(Trust me, there are two excellent recipes at the end of the post.)
I sent a quick e-mail to hubby at work asking him to stop by the market on the way home and see if they had quails and if they did to please buy them. So I could make him quails, like Tita made for Pedro in “Like Water for Chocolate.”
The intoxicating imagery of personifying Tita in the kitchen cooking quails in rose petal sauce for her lover must have befuddled my intellectual capabilities. Or it could have been the wine, sipped between the flipping of the pages, actually, that caused the inebriation.
Whatever it was, I saw that I had misspelled “quails” when hubby’s reply came. His standard one-word “ok” was this time replaced with “You mean the birds? How many?” In my haste, I had spelled the word as “quayles”. I was quite beside myself when I saw that. I studied journalism. Misspelling words was a big no-no, a cardinal sin, so said Professor Frederickson.
He used to put big Xs on my paper. “I HAVE FAITH THAT ONE DAY YOU WILL LEARN TO USE YOUR DICTIONARY.” Yup, he wrote that on one of my papers. Geez, how wrong was he? There is now what’s called auto-correct. There is no need for a dictionary.
But, so what if you misspell, anyway? My injured amour-propre predictably turns into indignation. What’s the harm? Does it even matter as long as your readers understand what you mean?
Case in point, I used to work with this guy who constantly spelled “speek” when he meant “speak’. He was only the General Manager of the company. And who can forget Dan Quayle spelling “potato” with an added “e” at the end. He was the Vice President of the greatest nation on earth. I’m speaking as a proud American, of course.
So you see, these people at the top? They can’t spell. Didn’t seem to put them at a disadvantage one bit. Me? I agonize constantly about the possibility of making errors, and I’m writing a blog. There is nothing wrong with being a blogger, I assure you, fellow bloggers. I was just trying to make a comparison. Forgive me.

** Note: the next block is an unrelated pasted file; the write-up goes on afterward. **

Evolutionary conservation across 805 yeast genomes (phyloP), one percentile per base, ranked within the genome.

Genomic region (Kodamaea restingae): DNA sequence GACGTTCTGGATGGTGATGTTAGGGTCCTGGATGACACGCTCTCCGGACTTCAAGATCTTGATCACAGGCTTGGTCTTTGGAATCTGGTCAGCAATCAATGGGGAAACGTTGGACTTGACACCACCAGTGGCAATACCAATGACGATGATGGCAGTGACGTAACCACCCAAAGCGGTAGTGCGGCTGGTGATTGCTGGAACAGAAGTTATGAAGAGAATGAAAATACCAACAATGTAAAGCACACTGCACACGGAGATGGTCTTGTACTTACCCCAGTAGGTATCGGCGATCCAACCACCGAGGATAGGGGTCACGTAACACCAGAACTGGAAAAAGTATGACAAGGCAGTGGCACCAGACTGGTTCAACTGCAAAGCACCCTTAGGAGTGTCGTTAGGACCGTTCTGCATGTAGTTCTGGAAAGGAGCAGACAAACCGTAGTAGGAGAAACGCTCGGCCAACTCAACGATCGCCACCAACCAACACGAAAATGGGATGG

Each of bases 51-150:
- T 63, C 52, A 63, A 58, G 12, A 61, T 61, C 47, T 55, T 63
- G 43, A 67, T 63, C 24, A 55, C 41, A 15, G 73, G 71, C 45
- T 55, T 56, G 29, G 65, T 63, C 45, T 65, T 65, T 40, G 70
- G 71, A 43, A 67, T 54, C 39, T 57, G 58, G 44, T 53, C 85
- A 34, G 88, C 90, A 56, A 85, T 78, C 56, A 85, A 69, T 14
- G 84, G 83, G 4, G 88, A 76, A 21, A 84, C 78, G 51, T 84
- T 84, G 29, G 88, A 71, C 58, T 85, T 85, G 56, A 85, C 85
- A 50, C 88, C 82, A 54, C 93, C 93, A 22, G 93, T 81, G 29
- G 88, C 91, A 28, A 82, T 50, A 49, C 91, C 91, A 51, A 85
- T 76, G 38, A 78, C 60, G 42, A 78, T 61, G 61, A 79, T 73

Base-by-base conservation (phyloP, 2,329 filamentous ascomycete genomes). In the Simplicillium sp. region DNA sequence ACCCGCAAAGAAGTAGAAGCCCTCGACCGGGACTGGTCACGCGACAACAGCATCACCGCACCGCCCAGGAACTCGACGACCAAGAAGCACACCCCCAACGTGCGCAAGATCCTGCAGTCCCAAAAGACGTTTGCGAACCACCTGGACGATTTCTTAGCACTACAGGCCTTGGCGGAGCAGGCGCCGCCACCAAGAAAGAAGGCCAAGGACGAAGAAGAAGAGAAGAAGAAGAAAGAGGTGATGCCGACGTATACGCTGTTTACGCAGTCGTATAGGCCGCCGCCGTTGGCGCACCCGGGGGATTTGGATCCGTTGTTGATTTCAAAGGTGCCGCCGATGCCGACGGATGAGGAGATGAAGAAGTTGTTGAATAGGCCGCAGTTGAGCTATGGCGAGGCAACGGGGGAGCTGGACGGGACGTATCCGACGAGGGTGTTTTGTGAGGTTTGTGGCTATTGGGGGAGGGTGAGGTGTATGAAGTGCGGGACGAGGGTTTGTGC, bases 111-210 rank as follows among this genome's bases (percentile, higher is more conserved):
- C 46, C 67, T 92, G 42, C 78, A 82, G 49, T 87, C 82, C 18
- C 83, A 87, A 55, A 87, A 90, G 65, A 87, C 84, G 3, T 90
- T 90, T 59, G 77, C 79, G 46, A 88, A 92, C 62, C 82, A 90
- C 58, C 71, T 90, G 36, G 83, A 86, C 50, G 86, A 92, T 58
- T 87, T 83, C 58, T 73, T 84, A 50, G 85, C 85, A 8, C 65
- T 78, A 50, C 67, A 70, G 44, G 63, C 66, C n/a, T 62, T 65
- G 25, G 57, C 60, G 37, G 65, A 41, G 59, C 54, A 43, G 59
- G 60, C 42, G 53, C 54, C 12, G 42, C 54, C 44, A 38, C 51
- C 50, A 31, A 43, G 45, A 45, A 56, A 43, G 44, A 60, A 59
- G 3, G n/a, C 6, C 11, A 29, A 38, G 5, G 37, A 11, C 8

Maybe I should be less inhibited about spelling. Maybe it doesn’t matter all that much. If I had given you a recipe, and it reads like this:
Would you be able to make it out? I have reasons to believe that you would. Your brain can do much more than you think. Unless of course you are sipping too much of that wine like I was. In which case you might have read “gralic” as “gaelic”. And you certainly wouldn’t want to peel the gaelic. Or maybe you would.
He is gralic (source)
‘Nuf said. I’m making you Quayles and Potatoe.
Sweet and Sour Quails
1 onion, sliced thinly
3 garlic bulbs, minced
1 tsp. grated ginger
8 oz. sliced white mushrooms
1-2 tbsp. olive oil
1 tbsp. soy sauce
1 tbsp. balsamic vinegar
1. tbsp brown sugar
1/3 cup red wine
1/2 tsp. dry herbs (thyme or rosemary)
Salt & pepper
1-2 tbsp. of butter
1. Butterfly quails (optional) by cutting through the breast or the back bones. You can leave them whole.
2. Season quails with salt and pepper and rub with olive oil.
3. Heat a large skillet set over medium-high, and brown quails, 3-4 minutes on each side. Remove quails and set aside.
4. Reduce heat to medium and add 1 tbsp. oil into skillet. Sauté onion until completely cooked and golden brown (about 5-8 minutes), add garlic and ginger. Stir briefly, then increase heat back to medium-high and add mushrooms. If the pan is dry, add more oil. Cook until mushrooms start to brown.
5. Add soy sauce, balsamic vinegar, sugar, wine, and herbs. Let liquid reduce by half, then put quails back into skillet. Cover and cook for about 5 more minutes, or until quails are completely cooked. If you have bigger birds or if you decide not to butterfly them, you may need to cook them longer.
6. Uncover skillet, and let sauce thicken. Add butter to finish sauce. Serve with roasted potatoes.
Roasted Potatoes, Japanese style
1 lb. small potatoes, sliced into quarters
2 tbsp. butter
2 tsp. soy sauce
1. Boil potatoes for just 5 minutes, drain.
2. Melt butter in a oven-proof dish. Stir soy sauce.
3. Add potatoes and black pepper, toss to mix.
4. Place in a 350° F oven, and roast for 20 minutes or until potatoes are cooked.
I have to give credit to John@fromthebartolinikitchens. He’s instrumental in getting this dish to turn out so well. Quails are very small birds with very little fat, so overcooking them can easily result in the meat being dry. So, be smart and follow John’s advice to never over-brown them if you want succulent and flavorful birds. His Stewed Quail recipe sounds like a winner, and one that I should definitely try next time I get more quails.